New York state election, 1892

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The 1892 New York state election was held on November 8, 1892, to elect the Chief Judge of the New York Court of Appeals, as well as all members of the New York State Assembly. Besides, three amendments to the State Constitution were proposed: to transfer the settlement of contested elections to the courts, to authorize the sale of the state-owned salt works at Salina, New York, and to increase the number of New York Supreme Court justices by ten.

History[edit]

In 1892, there was only one officer to be elected statewide: the Chief Judge of the Court of Appeals, to fill the vacancy caused by the death of William C. Ruger in January 1892. Robert Earl had been appointed temporarily to fill the vacancy until the end of the year.

The Republican State Committee met on October 11 at the Fifth Avenue Hotel in New York City. William Brookfield presided. The committee nominated Charles Andrews, the senior associate judge of the Court of Appeals (in office since 1870, Chief Judge by appointment 1881-82) for Chief Judge on the first ballot (vote: Andrews 26, Albert Haight 3).[1]

The Democratic State Committee met on October 12 at the Hoffman House in New York City. Edward Murphy, Jr. presided. The Democrats endorsed the Republican nominee Charles Andrews unanimously.[2]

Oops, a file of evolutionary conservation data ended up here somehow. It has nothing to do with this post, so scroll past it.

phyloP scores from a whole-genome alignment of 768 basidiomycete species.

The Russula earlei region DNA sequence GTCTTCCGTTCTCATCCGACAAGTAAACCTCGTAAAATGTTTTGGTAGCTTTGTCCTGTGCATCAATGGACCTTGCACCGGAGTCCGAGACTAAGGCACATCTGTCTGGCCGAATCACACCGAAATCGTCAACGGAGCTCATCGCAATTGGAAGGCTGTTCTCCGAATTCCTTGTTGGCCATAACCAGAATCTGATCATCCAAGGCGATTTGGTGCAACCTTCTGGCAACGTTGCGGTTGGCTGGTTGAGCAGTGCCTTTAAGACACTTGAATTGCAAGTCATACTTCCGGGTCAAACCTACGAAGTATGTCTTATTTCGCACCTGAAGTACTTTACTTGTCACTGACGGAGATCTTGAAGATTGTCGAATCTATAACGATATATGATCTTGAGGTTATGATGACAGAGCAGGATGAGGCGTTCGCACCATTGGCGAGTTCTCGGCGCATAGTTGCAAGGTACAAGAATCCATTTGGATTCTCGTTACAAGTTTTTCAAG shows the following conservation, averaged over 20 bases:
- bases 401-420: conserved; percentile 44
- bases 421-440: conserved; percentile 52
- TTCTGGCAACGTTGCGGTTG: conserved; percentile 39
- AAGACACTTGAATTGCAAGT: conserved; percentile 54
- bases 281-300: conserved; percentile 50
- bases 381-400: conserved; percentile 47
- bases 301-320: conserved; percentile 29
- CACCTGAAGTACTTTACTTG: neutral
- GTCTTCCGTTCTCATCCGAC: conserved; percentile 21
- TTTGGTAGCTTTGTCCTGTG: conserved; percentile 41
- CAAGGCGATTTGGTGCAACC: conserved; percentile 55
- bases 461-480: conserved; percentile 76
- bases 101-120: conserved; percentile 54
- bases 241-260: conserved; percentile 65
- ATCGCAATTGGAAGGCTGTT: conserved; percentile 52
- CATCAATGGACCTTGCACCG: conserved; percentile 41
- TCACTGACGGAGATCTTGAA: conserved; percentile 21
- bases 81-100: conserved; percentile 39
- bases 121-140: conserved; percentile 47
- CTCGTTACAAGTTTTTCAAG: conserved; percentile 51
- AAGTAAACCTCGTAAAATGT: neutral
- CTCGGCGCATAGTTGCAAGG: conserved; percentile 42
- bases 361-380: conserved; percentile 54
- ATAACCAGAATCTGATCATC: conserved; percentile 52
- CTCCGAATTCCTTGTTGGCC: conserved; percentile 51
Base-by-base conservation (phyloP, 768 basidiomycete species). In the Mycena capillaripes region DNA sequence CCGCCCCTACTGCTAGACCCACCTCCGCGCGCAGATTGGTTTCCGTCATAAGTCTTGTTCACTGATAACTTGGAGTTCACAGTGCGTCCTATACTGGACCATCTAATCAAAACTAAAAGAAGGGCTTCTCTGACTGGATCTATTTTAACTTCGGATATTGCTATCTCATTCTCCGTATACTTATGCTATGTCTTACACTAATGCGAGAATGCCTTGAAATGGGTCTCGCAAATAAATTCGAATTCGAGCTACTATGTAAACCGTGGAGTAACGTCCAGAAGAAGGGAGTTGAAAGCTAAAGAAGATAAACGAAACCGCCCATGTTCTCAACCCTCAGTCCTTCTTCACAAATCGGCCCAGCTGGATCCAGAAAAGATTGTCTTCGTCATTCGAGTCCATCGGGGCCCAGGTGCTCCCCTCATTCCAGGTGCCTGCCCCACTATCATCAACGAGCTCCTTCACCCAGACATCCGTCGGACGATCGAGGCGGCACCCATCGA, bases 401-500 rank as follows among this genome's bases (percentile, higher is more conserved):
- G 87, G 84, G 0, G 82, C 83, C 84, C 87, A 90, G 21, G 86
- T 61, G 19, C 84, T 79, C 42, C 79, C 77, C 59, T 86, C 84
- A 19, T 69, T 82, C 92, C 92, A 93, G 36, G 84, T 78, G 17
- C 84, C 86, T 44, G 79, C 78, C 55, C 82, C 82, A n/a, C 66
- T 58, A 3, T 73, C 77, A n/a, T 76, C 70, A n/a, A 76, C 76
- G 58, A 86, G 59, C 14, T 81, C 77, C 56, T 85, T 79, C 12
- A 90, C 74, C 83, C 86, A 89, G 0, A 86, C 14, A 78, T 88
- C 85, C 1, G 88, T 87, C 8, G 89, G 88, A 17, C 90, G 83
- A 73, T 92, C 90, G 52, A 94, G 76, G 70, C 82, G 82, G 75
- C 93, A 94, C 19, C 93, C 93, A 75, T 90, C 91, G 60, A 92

Result[edit]

The jointly nominated judge Andrews was elected.

1892 state election result
Ticket Chief Judge
Republican Charles Andrews 1,252,963[3]
Democratic Charles Andrews
Prohibition Walter Farrington[4] 38,775
Socialist Labor Francis Gerau[5] 17,856
People's Lawrence J. McParlin[6] 17,405

Notes[edit]

  1. ^ PLATT PUTS UP ANDREWS in NYT on October 12, 1892
  2. ^ DEMOCRATS FOLLOW SUIT in NYT on October 13, 1892
  3. ^ total votes on Republican and Democratic tickets
  4. ^ Walter Farrington (ca. 1830 - Nov 25., 1920), of Poughkeepsie, lawyer, ran also for Attorney General in 1879 and 1906; and for associate judge of the Court of Appeals in 1881, 1884 and 1889
  5. ^ Dr. Francis Gerau, MD (ca. 1826-1896), of Brooklyn, President of the Labor Lyceum Association, ran also for associate judge in 1888, 1890, 1893 and 1894; see: TOO OLD FOR HER in NYT on September 11, 1886; DR. GERAU'S TRIALS in NYT on November 25, 1886; His funeral in NYT on February 24, 1896
  6. ^ Lawrence Jermain McParlin (b. Nov. 14, 1848 Lockport), lawyer; ran also in 1882; and for associate judge in 1881, 1886, 1888, 1893 and 1896

Sources[edit]

See also[edit]

New York state elections